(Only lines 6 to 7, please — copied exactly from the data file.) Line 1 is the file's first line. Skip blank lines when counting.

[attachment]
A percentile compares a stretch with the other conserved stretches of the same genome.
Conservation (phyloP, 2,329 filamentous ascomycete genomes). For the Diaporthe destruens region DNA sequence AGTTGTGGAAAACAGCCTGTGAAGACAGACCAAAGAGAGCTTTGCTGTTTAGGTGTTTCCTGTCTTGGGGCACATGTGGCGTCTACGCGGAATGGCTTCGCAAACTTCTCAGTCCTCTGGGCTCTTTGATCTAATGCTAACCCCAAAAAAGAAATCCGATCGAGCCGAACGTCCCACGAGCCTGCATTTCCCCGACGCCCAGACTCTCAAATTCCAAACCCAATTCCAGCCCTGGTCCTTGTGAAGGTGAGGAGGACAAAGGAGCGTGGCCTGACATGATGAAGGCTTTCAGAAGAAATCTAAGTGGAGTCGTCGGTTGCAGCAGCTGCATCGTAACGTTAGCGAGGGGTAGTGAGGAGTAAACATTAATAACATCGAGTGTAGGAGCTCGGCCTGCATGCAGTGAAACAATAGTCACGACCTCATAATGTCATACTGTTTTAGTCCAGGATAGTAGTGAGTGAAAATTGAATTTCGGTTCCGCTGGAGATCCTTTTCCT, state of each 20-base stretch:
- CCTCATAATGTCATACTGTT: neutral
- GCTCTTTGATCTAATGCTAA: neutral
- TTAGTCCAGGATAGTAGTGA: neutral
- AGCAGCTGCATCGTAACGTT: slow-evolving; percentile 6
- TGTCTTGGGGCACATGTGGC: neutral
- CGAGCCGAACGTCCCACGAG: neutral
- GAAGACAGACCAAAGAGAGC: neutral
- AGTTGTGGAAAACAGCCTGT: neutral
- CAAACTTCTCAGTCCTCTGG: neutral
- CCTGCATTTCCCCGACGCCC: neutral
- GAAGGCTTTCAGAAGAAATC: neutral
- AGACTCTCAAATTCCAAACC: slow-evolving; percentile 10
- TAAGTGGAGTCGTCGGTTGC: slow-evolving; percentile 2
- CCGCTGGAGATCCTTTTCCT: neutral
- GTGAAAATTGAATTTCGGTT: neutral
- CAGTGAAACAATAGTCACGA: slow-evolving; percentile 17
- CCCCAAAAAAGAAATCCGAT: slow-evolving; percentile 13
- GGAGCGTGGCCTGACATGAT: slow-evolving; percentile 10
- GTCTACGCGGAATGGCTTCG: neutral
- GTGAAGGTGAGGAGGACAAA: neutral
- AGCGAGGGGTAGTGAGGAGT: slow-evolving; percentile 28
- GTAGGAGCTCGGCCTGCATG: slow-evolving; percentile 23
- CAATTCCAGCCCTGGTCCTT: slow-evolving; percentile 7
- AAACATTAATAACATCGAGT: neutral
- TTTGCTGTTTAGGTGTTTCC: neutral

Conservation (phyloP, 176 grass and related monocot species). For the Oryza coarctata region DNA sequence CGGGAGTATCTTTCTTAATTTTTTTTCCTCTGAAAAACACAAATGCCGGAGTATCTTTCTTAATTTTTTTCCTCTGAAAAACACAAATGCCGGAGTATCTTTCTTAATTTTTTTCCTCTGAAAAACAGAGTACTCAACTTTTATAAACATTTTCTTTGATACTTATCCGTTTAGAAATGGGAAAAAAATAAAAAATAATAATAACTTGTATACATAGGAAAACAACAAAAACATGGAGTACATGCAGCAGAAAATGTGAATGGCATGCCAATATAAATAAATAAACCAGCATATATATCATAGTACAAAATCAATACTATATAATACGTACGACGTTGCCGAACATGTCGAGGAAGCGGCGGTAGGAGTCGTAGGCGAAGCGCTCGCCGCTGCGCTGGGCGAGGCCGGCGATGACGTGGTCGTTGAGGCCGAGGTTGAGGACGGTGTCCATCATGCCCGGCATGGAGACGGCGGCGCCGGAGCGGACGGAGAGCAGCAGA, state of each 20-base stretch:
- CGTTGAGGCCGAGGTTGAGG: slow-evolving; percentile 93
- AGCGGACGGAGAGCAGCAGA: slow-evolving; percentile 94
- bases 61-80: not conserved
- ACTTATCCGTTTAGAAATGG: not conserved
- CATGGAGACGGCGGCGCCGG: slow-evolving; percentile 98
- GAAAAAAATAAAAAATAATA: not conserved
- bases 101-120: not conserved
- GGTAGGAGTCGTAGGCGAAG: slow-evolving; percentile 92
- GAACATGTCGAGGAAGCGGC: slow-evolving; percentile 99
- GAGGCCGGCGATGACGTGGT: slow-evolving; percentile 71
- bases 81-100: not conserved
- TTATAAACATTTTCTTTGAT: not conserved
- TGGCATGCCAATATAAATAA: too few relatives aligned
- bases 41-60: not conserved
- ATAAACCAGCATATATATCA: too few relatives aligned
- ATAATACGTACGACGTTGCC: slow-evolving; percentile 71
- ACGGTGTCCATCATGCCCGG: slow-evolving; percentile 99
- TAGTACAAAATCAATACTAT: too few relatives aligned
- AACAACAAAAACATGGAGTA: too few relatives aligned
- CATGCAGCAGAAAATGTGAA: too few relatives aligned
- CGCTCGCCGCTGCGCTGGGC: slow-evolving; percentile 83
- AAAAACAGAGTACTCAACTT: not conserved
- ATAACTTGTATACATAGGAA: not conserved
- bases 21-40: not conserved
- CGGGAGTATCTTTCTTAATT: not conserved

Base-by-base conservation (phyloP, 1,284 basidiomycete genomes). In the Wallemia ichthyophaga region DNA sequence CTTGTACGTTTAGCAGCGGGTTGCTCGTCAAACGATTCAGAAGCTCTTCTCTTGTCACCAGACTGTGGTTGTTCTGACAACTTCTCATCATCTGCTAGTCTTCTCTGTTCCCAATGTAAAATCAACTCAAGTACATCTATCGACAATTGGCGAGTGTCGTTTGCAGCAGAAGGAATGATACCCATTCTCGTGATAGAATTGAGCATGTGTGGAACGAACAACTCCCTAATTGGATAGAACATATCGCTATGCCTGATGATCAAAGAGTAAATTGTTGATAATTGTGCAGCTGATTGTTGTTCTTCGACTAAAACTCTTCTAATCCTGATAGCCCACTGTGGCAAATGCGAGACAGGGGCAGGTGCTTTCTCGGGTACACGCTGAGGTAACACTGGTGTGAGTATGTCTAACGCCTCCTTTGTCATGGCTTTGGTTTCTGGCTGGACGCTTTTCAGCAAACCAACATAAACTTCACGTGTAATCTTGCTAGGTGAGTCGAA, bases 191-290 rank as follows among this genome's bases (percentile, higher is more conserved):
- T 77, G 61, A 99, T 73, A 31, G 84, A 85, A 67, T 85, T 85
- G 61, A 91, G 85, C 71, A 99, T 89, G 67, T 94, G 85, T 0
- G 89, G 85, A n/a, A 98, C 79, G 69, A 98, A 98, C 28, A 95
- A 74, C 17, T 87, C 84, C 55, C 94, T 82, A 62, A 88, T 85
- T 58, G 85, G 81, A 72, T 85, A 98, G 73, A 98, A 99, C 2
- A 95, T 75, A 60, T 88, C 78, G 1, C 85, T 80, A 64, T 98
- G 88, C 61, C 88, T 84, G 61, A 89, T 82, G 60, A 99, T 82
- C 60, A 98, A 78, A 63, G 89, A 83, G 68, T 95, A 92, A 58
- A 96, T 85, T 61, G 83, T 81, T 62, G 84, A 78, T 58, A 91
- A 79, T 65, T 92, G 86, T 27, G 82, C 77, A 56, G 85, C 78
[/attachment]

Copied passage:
- AGCAGCTGCATCGTAACGTT: slow-evolving; percentile 6
- TGTCTTGGGGCACATGTGGC: neutral